As anyone who listens to the podcast likely knows, I don’t live in downtown Chicago. I spend time there occasionally, but not all that frequently. When I am there I take cabs when necessary, and the subway when it’s convenient, but almost never buses. I had been following Lisa Frame on Twitter for a while and she kept mentioning Sidecar. When I finally looked into it, I discovered it was one of these “ridesharing” (Lyft is another) services.
The idea is basically that drivers sign up to provide rides to people. These drivers have to meet certain criteria, including background checks, in order to be approved and put into the system. People looking for rides use a mobile app1 to sign up for the service and provide a phone number and credit card number that is used to provide some protection for the drivers.
When a person needs a ride they open up an app on their mobile phone, indicate their pick-up location and drop-off location, and wait for a driver to respond. Drivers in the area have the option of signing up to pick up that passenger. Once they do, the app notifies the user of who their driver is, their name, a picture of them, and a picture/description of their car. It also provides an ETA and shows their car on a map so you can see exactly how far away they are as they drive towards you. When the trip is over, the rider has the option to give the driver a donation (more on this shortly) directly through the app. A recommended value is provided based on the distance (I assume) of the trip.
Mrs. Hippo and I utilized this service twice over the weekend, and in particular hoping to compare it to the experience of taking cabs. The initial trip was from about Michigan and Wacker to Lincoln Park Zoo. There were about 5 drivers or so operating in Chicago at the moment (at least that is how many showed up on the map), we requested a ride and got a response from a young gentleman2 who was about 10 minutes or so away. It indicated to him that this was our first time and he called us to let us know where he was and when he would be there, which was a nice touch.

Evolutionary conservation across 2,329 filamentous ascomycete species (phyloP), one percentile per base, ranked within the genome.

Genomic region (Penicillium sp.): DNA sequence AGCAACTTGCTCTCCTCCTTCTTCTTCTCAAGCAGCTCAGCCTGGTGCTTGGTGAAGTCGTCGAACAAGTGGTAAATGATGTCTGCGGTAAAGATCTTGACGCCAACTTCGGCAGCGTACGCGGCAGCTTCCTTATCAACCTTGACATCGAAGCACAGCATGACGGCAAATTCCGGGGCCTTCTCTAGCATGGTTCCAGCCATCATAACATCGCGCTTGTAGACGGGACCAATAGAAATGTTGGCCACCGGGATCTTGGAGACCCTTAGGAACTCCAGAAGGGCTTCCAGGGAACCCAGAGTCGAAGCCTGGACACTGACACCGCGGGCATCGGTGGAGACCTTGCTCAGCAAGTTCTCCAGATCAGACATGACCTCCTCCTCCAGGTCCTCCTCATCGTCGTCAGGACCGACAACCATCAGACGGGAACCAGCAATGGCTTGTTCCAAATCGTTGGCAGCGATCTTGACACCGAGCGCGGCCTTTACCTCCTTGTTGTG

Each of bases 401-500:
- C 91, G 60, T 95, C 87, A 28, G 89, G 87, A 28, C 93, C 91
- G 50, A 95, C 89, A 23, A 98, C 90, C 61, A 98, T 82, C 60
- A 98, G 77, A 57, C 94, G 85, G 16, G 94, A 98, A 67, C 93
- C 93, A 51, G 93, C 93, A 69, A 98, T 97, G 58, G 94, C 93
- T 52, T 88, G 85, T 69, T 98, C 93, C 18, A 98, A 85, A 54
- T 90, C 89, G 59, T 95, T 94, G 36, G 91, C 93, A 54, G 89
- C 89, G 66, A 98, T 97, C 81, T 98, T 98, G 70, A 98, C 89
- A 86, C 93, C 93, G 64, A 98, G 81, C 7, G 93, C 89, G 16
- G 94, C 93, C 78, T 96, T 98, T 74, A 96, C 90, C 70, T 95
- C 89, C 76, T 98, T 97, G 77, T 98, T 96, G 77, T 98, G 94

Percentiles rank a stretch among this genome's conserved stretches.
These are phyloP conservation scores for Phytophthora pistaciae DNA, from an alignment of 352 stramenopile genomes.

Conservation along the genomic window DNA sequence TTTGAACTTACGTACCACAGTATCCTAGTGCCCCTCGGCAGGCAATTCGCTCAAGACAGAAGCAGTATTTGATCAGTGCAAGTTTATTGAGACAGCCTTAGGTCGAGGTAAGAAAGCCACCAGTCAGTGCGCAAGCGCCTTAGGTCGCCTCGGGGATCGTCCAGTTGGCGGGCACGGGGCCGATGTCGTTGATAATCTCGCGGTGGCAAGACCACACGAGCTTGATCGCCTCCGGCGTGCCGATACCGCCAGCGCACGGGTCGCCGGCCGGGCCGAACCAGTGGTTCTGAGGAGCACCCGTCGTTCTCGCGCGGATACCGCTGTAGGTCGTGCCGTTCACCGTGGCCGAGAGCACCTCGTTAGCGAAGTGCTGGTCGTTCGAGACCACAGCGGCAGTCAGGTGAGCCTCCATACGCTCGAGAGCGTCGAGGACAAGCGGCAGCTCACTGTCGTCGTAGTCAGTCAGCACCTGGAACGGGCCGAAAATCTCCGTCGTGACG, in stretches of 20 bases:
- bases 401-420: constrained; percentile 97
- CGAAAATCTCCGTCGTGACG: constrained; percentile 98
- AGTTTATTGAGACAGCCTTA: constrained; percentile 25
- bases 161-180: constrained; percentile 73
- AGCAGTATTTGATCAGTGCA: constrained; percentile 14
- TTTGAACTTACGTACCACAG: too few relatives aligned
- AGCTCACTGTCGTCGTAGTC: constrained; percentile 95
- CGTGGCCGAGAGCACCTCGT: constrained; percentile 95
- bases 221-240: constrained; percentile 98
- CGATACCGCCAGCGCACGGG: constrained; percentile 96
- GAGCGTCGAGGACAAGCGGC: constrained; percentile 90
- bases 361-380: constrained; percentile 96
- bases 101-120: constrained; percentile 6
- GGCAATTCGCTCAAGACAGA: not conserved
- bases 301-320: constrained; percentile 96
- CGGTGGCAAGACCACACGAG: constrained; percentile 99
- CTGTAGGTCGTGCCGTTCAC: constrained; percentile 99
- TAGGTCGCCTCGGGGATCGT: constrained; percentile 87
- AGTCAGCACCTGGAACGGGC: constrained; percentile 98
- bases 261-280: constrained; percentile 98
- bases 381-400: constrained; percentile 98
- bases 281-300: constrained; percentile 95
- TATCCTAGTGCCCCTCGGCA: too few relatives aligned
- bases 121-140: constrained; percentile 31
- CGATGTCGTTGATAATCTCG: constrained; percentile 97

This is when I realized was one of the potential downsides to Sidecar. If we had taken a cab we would have gotten right in and been on our way. But in this case we had to wait about 10 minutes for him to get there. Of course, once you learn this, and the fact that you get a text when your car is close, you can plan ahead better and request the ride before you leave wherever you are.
The car he picked us up in was a nice, relatively new four door something. It was amazingly clean, and he had bottled water available as well. He was very friendly and we found out that he was a medical student. How many cab drivers can say that? The ride was safe and pleasant and felt much better than a cab. He was very nice to chat with and made the ride much more enjoyable than it would have been otherwise. The recommended donation was around $9–10, but with traffic I have no doubt that taking a cab would have been much more.
Our second experience came later that night. We took a cab to dinner and then decided to use Sidecar on the way back which would give us a great chance to compare the cost of the cab to the recommended donation Sidecar provides. This time we requested our ride before we got up from the table, and if it weren’t for the naked bike ride trapping us, the ride would have been there in just a couple of minutes. This time our drive was a woman in an SUV. She also had bottled water for us, and was just as pleasant as the first driver. She told us some more about what it was like to drive for the service, as well as the community that the driver have formed. Again, wonderful experience
The recommended donation for this ride was $6. The cab ride on the way there was $6.85 before tip. Now of course the recommended donation is just that, recommended and a donation. There is no rule that says you have to give that much, that little, or anything. Drivers rate riders though, and my guess is that riders who don’t chip in get passed over eventually. For us though, this was a better experience than riding in a cab, and even with just the recommended amount it was a couple of bucks cheaper.
After the ride concludes, you are asked to rate your driver (“No Complaints”, “It was exceptionally good” or “It was pretty bad”) and then pick what the best part of the experience was (“Great Car”, “Great Attitude”, “Safe and Efficient”). Both of our experiences were excellent, and as I said, cheaper than the cab ride covering the same route at the same time. It will definitely be my go-to for transportation in the city in the future.
I definitely recommend it to anyone who doesn’t like cabs or public transportation but also doesn’t want to drive anywhere. Be prepared to make a new friend and chat though. If you are just planning to be on your cell phone the whole time, this might not be for you. I also think it’s a bit better with a friend since it makes the chatting a bit easier.